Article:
Directors of companies responsible for nuisance calls and other direct marketing privacy breaches may now be subject to monetary penalties, and several have already been banned from acting as directors.
Coming soon: A new ICO direct marketing Code of Practice with up to date practical guidance on applying the data protection and privacy rules.
Since 2012, the UK Information Commissioner’s Office (ICO) has imposed a significant number of monetary penalties on companies for unlawful direct marketing activities under Privacy and Electronic Communications (EC Directive) Regulations 2013 (PECR) (and related data protection breaches too). However, companies have been winding up as a common tactic to avoid paying the fines.
The ICO has therefore been looking for ways to combat this. Two key developments are as follows.
In November 2018, the ICO called for views on a Direct Marketing Code of Practice, which it is required to publish in accordance with section 122 of the Data Protection Act 2018. The Code of Practice will practice guidance for carrying out direct marketing in compliance with the law, and other guidance to promote good practice in direct marketing. It is envisaged that the Code will build on the ICO’s current direct marketing guidance, and will be updated once the new ePrivacy laws are finalised (see article number 12 in my series).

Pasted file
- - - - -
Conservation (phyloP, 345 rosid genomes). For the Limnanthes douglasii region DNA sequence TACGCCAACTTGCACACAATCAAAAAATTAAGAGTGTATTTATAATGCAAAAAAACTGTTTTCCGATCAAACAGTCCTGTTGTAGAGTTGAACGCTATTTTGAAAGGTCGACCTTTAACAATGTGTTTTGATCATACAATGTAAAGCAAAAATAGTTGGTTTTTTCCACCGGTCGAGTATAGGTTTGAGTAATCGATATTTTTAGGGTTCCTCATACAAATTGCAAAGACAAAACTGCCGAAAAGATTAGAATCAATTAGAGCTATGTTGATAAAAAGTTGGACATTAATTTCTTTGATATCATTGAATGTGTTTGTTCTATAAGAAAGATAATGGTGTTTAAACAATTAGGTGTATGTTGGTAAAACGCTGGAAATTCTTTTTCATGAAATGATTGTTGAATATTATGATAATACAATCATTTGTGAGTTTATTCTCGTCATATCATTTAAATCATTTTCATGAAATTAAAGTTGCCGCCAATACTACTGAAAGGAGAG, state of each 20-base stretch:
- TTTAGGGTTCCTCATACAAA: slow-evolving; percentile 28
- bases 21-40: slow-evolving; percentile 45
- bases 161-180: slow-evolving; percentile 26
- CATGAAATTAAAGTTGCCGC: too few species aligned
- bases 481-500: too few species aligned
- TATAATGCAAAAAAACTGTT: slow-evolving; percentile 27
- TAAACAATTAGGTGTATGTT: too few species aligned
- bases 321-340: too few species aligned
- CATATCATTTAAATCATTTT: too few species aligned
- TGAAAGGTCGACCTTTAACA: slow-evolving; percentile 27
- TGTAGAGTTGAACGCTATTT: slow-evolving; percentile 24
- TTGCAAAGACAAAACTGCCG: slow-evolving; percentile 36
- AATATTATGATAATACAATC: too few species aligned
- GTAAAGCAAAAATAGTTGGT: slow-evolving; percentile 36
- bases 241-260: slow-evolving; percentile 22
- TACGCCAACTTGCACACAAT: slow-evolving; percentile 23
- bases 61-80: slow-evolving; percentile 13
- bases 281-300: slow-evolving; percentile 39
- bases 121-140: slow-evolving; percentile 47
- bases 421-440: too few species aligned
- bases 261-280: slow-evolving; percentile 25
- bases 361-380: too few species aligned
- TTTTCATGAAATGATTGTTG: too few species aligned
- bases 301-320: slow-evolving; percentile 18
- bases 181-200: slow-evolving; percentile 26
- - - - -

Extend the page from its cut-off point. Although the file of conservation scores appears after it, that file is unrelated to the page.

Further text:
The consultation closed in December 2018, but the ICO has not yet published the new Code. In the meantime, the ICO’s current guidance can be found within its Direct Marketing Guidance on its website. The latest version is dated March 2018, which included some updates for GDPR preparation, but did not at that stage address all relevant issues under the GDPR and Data Protection Act 2018.
Olivia Whitcroft, principal of OBEP, 29 July 2019
Under The Privacy and Electronic Communications (Amendment) Regulations 2018
1 Under The Privacy and Electronic Communications (Amendment) Regulations 2018
This article provides general information on the subject matter and is not intended to be relied upon as legal advice. If you would like to discuss this topic, please contact Olivia Whitcroft using the contact details set out here: Contact Details